Some days all you can do is cling to God. You may not feel as though He is close by. In fact at the moment when life goes haywire (again) you'd be happy to feel as though God is in the same state much less the same house.

Some days you have to remind yourself you've been here before. That you can't trust your feelings because you've learned that God…

Some cute little girls

J. is home; I had a good night's sleep; all is well. While we enjoy family time together, you can enjoy this video of the little girls that M. took while they were visiting her in her room. (The frog G. is talking about is an African clawed frog, a species of aquatic frog that is pretty much just an eating machine. It's just what it does. Eat. Anything.) The girls are acting pretty true to form in this. G. is the talking one and L. is the spinning one.  Enjoy. Oh, and M. has taken to calling them velociraptors because they remind her of those dinosaurs in Jurassic Park... they just leave less death in their wake. Perhaps not less chaos, though.

T minus 5 hours and counting

That would be counting down to the J.'s estimated arrival time home. He has been gone since last Saturday morning because his doctoral program requires a week of classes on-site. For the most part, the week has gone pretty well. The house is still standing, every one has had meals on time without resorting to breakfast cereal (though there were those banana splits...), and we spent some time today doing some organizing. But I'm pooped. I think it's mainly because I haven't been sleeping well and if you know me I really need my sleep to function. Each night it has been something... upset child, older child coming in, just plain restlessness... that has interrupted my sleep. So I have become increasingly foggy as the week has progressed and perhaps not as chipper and patient as usual. I know many of you deal with being the sole parent on an ongoing and longer basis, so I do feel a bit of a wimp for whining about it.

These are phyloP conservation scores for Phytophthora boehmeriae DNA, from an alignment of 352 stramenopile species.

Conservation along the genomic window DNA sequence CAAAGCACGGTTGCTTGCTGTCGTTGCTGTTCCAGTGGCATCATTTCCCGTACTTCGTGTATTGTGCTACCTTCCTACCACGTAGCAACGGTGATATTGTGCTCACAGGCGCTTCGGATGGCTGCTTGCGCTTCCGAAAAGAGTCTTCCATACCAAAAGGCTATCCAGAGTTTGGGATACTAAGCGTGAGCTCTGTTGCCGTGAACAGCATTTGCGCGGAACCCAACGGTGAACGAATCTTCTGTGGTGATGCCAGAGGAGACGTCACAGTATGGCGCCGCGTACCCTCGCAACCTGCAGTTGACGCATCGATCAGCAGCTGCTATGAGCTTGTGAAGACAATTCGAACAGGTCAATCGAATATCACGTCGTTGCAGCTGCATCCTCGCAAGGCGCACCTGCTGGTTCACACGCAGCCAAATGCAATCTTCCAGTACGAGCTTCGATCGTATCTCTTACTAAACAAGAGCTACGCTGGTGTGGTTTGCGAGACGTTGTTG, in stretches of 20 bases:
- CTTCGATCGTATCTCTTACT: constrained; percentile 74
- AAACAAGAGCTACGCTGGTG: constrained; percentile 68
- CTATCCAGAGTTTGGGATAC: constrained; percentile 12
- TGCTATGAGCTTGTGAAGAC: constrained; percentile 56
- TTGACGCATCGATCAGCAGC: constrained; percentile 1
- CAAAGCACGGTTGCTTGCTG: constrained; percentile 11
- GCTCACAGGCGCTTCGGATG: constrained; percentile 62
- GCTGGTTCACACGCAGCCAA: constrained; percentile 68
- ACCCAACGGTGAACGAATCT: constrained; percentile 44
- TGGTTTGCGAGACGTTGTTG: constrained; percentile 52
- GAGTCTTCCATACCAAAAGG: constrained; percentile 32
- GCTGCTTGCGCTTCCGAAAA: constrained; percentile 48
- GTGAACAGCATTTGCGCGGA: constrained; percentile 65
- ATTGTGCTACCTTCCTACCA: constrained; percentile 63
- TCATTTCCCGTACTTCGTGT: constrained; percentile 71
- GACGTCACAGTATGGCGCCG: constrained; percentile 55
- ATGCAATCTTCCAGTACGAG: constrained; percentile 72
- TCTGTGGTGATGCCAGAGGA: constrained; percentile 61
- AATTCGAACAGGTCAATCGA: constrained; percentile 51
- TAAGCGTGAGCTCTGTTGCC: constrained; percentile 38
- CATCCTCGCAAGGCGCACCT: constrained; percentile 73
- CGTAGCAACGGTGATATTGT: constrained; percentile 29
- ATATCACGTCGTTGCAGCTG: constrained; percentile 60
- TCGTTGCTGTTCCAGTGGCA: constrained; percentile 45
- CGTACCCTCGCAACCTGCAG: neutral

I'm sure it doesn't help that some members of t…

Cleaning with children

I have just spent a good chunk of time sitting in the boys' room while they cleaned it up. You'll notice that I was sitting and they were the ones cleaning. This is how I have trained all of my children to pick-up their rooms and it works. Well, it works in that eventually they are actually capable of cleaning up a room, not that they always keep their rooms clean.

If I have not trained a child to clean a room, it is too overwhelming for them if I just send them upstairs with the instructions to clean it up. (There are always some children who come by it naturally, but it really is a learned skill.) This is especially true is the room has exploded. A child will look at the mess and not have the slightest idea of where to start. Consequently, it seems to be a task that will never end, so what's the point of even beginning? So I have learned that I need to help. This help does not involve me picking up at all. I settle myself into a chair, preferably with a cup of coffee, an…


I sometimes feel that advocating for adoption and also advocating for a realistic picture of what adoption looks like are at odds with one another. I know first hand both the joys and the difficulties adoption can bring to a family. The trick is to communicate the joy while being realistic about the difficulties. It is a fine line to walk, it seems.